Best adventure movie mistakes of 1970

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Tora! Tora! Tora! picture

Other mistake: When the Japanese planes take off for Pearl Harbor, some of the 3 man torpedo planes only have a pilot.

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The Aristocats picture

Continuity mistake: When the butler takes the mother and kittens to be abandoned in the countryside he is on a motorcycle and sidecar combination. During the trip the sidecar changes from one side of the bike to the other and back again. Also, when the sidecar separates from the motorcycle when the dogs are chasing Edgar, the wheel on the sidecar switches sides regularly as well.

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Rio Lobo picture

Factual error: As the colonel and his companions ride out of Blackthorne, Texas, they pass Saguaro cacti, which, oddly enough, only grow in the Sonora Desert, a far distance from Texas.

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Little Big Man picture

Revealing mistake: During the Little Bighorn massacre one of Custer's lieutenants turns to address Custer and is struck in the back with an arrow, and the thick pad or board is visible under the actor's shirt.

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Carry On Up the Jungle picture

Revealing mistake: That isn't Joan Sims in the shower as seen from above. The stand-in doesn't remotely resemble her.

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Two Mules for Sister Sara picture

Factual error: When Clint Eastwood catches an Indian arrow in his left shoulder, he instructs Shirley MacLaine to prime the arrow shaft with gunpowder, which he then ignites as she forces the shaft all the way through his shoulder. Presumably, the burning gunpowder would cauterize the wound all the way through his body, or that's what the filmmakers asked the audience to believe. In reality, gunpowder is historically well-known for causing gangrene in open wounds. With a shoulder full of gunpowder cinders, Clint Eastwood should have died of gangrene and sepsis by the end of the movie.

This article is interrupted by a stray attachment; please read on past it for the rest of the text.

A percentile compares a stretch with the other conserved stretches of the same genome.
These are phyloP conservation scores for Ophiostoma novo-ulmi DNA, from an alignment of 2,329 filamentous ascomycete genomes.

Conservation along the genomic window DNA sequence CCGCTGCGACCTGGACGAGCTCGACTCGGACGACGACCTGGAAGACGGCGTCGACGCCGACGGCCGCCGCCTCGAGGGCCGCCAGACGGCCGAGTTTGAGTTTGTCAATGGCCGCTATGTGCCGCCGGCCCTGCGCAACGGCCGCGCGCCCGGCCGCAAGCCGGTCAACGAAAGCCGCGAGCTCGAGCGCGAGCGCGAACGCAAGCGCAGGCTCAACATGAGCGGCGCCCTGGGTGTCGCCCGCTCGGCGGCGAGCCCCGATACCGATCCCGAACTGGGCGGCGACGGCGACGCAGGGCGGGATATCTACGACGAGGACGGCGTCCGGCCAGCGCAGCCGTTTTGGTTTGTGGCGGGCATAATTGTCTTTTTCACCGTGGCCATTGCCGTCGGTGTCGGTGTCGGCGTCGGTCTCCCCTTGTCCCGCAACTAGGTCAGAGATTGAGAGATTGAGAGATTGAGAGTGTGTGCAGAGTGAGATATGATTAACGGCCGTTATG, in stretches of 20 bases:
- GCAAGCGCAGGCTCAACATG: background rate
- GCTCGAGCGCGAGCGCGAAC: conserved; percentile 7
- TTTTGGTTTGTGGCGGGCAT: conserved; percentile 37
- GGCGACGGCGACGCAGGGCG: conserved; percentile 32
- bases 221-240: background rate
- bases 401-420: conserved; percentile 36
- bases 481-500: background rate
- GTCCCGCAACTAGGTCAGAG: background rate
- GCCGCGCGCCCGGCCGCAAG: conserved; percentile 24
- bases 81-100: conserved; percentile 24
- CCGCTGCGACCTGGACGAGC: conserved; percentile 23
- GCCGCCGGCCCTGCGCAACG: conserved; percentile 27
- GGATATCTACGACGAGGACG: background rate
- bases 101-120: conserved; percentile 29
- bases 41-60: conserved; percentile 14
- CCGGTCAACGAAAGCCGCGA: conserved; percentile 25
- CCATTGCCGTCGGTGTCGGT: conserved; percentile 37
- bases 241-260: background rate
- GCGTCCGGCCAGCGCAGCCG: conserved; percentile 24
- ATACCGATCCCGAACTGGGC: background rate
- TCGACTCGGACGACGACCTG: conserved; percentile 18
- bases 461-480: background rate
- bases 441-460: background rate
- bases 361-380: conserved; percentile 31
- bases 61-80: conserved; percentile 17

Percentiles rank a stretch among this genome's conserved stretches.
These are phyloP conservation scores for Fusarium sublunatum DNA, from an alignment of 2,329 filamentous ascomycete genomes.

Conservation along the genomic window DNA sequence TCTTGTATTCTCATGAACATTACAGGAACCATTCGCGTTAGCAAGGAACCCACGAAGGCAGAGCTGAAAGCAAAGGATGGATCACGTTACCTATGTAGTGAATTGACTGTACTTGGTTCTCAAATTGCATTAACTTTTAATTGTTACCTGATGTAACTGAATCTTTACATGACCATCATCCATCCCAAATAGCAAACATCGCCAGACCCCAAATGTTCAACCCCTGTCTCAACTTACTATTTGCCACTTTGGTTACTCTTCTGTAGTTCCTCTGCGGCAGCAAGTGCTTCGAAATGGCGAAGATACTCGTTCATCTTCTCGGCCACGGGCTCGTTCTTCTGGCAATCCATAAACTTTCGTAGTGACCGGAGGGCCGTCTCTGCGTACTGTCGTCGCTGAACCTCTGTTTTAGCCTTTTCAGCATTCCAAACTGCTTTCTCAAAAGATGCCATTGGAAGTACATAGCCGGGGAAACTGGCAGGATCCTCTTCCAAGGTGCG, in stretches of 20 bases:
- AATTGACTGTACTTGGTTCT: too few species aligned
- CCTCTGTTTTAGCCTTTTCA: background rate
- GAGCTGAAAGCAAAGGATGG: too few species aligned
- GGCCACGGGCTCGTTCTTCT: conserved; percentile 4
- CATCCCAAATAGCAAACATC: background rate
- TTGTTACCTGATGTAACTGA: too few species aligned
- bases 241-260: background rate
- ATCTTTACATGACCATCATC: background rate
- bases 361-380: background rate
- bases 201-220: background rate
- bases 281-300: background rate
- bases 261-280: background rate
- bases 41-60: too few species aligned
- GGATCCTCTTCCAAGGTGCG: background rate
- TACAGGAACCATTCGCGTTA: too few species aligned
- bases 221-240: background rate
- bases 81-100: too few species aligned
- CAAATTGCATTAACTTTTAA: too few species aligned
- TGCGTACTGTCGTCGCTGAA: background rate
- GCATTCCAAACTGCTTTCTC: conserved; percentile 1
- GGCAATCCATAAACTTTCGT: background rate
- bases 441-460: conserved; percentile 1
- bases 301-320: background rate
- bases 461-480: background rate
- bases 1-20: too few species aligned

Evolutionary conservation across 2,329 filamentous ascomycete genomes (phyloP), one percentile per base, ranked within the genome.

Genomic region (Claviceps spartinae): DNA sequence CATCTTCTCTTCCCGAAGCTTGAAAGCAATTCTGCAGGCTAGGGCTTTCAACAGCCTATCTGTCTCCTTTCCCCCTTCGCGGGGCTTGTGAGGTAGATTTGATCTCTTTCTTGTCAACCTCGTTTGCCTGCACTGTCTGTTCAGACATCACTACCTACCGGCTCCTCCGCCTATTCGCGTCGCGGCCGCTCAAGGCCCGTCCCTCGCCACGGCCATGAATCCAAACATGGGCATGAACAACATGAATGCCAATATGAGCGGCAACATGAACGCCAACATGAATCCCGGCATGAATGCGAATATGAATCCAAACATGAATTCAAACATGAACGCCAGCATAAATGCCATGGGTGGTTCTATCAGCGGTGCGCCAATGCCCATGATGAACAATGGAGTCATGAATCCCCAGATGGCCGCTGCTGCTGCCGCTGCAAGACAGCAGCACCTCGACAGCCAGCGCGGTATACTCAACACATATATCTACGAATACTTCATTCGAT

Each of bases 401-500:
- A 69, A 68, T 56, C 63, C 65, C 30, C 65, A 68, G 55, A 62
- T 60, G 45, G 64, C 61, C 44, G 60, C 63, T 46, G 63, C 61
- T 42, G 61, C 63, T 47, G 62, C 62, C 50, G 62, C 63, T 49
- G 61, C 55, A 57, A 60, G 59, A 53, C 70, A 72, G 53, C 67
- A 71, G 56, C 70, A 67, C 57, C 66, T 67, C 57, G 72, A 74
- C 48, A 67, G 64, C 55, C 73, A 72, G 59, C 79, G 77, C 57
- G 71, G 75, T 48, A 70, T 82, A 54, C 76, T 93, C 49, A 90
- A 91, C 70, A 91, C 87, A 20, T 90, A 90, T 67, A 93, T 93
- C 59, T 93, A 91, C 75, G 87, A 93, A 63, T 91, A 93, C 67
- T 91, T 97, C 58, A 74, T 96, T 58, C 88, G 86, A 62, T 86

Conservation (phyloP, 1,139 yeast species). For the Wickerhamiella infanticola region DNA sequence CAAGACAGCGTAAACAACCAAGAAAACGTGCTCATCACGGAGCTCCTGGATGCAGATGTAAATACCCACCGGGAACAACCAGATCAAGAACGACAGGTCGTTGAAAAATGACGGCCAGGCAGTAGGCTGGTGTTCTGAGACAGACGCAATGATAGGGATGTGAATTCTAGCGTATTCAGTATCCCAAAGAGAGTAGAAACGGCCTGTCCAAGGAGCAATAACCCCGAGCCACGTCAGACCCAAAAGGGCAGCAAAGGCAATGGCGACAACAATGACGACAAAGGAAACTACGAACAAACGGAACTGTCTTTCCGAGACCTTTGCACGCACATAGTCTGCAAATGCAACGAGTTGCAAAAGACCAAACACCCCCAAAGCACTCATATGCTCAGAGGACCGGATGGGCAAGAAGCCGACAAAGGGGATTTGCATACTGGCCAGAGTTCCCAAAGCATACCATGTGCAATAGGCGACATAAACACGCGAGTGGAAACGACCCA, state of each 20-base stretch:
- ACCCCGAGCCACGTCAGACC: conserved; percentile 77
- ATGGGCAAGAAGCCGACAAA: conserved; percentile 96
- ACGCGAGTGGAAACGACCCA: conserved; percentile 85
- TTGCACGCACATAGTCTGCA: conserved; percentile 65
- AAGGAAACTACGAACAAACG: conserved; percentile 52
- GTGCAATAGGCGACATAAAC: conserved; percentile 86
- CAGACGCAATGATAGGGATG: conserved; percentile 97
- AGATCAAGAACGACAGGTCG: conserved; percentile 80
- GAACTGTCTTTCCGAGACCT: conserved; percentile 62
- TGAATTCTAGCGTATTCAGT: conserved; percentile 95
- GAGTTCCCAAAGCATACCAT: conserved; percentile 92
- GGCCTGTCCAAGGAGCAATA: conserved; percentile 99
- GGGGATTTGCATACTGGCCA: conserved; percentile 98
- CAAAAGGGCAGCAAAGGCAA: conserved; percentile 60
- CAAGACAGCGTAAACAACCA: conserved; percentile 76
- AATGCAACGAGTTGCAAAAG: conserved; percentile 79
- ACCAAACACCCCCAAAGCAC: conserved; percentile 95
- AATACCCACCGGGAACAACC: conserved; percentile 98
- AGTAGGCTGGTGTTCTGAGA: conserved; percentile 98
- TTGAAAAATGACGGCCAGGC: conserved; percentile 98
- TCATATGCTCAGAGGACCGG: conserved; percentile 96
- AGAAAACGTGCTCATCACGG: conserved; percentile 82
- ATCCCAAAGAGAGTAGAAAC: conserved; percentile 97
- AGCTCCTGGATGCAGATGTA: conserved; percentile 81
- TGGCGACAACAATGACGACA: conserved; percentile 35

Charles Austin Miller
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The Private Life of Sherlock Holmes picture

Other mistake: Like most Sherlock Holmes films 'The Private Life Of Sherlock Holmes' is set in Victorian England: Queen Victoria even makes an appearance. Holmes and Watson go to Loch Ness in Scotland, where they see the Loch Ness monster. (Spoiler alert) it turns out that the Loch Ness Monster is not a living creature, but an experimental submarine. Like most people who would have seen the film on its release in 1970, they are familiar with the Loch Ness monster (even if they do not necessarily believe in it). But the first documented sightings of the Loch Ness Monster were only made in 1933. Nobody ever thought there might have been a monster in Loch Ness before 1933.

Rob Halliday
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Suggested correction: Sightings and lore of the Loch Ness Monster date back over 1,500 years. In fact, the indigenous people of the region carved images of the monster into stone as far back as 500 AD. The 1933 hoax was certainly not the first time the monster was sighted; however, the hoax was inspired by the centuries-old Loch Ness legend, of which Holmes, Watson and everyone else would be well aware in the Victorian era.

Charles Austin Miller

Suggested correction: This is somewhat incorrect. The 1933 photograph that was published in newspapers may have brought the idea of a Loch Ness Monster to a wider audience, reports of a creature in Loch Ness (or Loch River) were around long before then. And just because the term "Loch Ness Monster" may have first been printed in 1933 doesn't mean the term didn't exist before then. In a fictional story surrounding fictional events, there's no mistake in bringing up a creature already rumored to have existed.

Bishop73
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